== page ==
|Sullivan > Major Works > The Beauty Stone > Notes on the text
by Clifton Coles
The libretto of The Beauty Stone used here is an early one, possibly corresponding to the text used on opening night. Other editions are decidedly shorter, the major excisions being verses for Barbe and Isabeau in the beauty pageant scene and two songs: a trio ("'Tis she! 'tis she! our little Laine" in Act II, scene 2) and a duet ("Up and down" in Act II, scene 3). These numbers were performed on opening night. The review in The Times mentions two duets for the Devil and Jacqueline as opposed to the one published, as well as solos for all three principal beauty contestants instead of for only one (Loyse) as at present. The vocal score corresponds with the later edition of the libretto, the same musical sections being omitted.
There are many instances where lyrics differ between the vocal score and the libretto. Some of these discrepancies are completely arbitrary and may derive from the composer working from an earlier text or from changes made after the printing of the source libretto. In most instances where rhyme or reason is unaffected, the vocal score's words have been chosen.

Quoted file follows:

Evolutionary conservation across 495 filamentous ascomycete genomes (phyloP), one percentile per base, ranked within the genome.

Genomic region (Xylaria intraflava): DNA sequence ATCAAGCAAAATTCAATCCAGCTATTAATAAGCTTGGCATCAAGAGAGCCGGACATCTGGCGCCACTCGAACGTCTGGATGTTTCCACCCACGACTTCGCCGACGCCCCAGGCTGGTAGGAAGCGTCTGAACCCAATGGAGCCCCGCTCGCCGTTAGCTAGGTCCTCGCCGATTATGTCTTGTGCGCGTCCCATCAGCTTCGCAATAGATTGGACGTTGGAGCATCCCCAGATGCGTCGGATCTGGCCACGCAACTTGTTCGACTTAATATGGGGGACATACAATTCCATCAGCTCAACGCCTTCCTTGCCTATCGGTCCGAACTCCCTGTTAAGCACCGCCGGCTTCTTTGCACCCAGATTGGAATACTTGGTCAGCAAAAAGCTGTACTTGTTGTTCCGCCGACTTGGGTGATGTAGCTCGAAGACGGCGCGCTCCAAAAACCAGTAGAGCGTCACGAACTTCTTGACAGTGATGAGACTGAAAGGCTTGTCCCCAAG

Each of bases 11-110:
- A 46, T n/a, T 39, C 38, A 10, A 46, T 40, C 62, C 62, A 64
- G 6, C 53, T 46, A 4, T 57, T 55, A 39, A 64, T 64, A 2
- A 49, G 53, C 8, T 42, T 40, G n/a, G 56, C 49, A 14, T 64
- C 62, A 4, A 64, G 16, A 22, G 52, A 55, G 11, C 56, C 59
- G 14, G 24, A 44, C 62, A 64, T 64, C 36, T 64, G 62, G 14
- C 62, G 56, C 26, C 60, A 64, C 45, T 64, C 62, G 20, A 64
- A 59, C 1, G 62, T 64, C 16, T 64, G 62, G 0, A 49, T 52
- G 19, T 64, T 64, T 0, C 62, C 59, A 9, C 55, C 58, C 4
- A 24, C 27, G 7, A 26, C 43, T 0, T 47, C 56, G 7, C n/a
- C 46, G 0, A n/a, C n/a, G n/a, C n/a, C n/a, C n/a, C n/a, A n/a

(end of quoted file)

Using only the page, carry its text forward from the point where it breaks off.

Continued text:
The Beauty Stone was one of the earliest Sullivan (non-Gilbert) operas blessed with a recording. A Pavilion Records set by the Prince Consort and chorus of the Gilbert and Sullivan Society of Edinburgh was released in 1984. The recording is more or less complete, omitting as it does all material inconsistent with the opera's second version (that is, the two songs and the beauty pageant verses mentioned above).
The recording also includes a march corresponding with Philip's first entrance in Act I, scene 2, following the repeat of the chorus "The bells are ringing o'er Mirlemont town." The march is not included in the vocal score or the piano score, nor does the chorus itself appear at this point in either. The libretto, however, supports "background music" at this point, and the chorus may have made up the first portion of the march, as the music on the recording corresponds to these words.
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